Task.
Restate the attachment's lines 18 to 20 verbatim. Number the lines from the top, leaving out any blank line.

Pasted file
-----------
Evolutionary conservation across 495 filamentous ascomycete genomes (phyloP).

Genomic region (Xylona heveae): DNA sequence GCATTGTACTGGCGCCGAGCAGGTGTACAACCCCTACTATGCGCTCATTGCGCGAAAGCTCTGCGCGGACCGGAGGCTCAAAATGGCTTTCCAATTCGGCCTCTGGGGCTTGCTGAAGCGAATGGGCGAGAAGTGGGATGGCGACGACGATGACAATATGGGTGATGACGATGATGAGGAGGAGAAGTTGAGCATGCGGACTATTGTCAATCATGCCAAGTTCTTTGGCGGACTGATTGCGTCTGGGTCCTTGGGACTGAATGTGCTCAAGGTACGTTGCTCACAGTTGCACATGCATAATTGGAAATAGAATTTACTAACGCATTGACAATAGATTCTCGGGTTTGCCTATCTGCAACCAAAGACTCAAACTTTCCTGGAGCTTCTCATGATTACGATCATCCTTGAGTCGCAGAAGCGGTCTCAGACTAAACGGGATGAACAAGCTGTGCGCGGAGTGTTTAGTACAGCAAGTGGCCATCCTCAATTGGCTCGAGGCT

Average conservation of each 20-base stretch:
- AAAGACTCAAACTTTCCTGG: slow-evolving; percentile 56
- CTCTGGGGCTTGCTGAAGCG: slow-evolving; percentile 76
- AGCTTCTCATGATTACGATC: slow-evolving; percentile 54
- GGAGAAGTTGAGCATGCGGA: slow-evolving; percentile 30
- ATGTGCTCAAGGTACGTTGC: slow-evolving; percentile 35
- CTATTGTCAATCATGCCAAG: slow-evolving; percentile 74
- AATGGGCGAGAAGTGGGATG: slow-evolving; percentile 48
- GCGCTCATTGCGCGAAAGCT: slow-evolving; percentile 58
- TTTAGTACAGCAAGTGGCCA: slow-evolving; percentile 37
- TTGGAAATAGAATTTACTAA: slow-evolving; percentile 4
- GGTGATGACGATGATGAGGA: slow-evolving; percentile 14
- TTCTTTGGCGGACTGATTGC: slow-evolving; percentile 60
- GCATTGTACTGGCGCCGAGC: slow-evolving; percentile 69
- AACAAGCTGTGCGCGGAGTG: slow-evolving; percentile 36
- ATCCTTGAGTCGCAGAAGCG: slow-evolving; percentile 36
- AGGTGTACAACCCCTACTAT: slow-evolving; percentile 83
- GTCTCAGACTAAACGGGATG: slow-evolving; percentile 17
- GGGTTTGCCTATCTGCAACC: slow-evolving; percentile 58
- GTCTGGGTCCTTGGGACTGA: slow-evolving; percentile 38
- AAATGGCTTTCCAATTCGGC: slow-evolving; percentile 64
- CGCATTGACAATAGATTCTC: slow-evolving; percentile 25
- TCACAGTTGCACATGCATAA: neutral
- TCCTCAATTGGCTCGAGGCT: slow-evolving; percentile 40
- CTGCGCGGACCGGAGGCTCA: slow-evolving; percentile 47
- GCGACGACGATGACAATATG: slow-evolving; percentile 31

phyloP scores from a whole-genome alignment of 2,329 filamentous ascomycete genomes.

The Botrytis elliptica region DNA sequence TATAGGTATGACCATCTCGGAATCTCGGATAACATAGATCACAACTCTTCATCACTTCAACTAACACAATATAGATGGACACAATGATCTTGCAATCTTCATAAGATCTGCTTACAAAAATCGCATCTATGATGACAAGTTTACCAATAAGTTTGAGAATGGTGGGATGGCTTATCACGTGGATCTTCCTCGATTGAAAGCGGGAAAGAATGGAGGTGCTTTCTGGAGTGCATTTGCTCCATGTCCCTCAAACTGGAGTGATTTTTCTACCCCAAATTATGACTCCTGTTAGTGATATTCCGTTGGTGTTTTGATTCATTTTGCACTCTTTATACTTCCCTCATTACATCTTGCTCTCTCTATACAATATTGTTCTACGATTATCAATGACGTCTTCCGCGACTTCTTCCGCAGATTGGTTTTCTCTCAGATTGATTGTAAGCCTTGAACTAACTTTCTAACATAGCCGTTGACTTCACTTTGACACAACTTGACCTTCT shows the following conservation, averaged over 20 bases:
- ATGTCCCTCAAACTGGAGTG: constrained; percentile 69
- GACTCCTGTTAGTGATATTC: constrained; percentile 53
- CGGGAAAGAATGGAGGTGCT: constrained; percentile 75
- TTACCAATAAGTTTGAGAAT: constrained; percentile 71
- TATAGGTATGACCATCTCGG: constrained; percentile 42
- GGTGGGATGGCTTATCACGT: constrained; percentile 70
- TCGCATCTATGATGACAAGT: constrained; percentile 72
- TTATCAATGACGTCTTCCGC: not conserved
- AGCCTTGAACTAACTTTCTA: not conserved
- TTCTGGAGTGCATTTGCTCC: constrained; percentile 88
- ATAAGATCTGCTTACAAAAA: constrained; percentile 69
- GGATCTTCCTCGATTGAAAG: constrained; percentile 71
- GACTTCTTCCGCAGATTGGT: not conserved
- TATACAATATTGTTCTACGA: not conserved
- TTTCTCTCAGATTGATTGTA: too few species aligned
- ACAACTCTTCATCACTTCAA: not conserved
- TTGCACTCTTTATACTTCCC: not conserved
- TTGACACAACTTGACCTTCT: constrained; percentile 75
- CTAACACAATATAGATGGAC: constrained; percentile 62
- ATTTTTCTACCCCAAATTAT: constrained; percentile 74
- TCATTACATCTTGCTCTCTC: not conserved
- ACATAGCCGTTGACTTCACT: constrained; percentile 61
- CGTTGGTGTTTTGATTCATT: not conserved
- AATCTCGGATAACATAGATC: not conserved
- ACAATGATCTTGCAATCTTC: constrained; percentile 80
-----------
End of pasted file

- ATCCTTGAGTCGCAGAAGCG: slow-evolving; percentile 36
- AGGTGTACAACCCCTACTAT: slow-evolving; percentile 83
- GTCTCAGACTAAACGGGATG: slow-evolving; percentile 17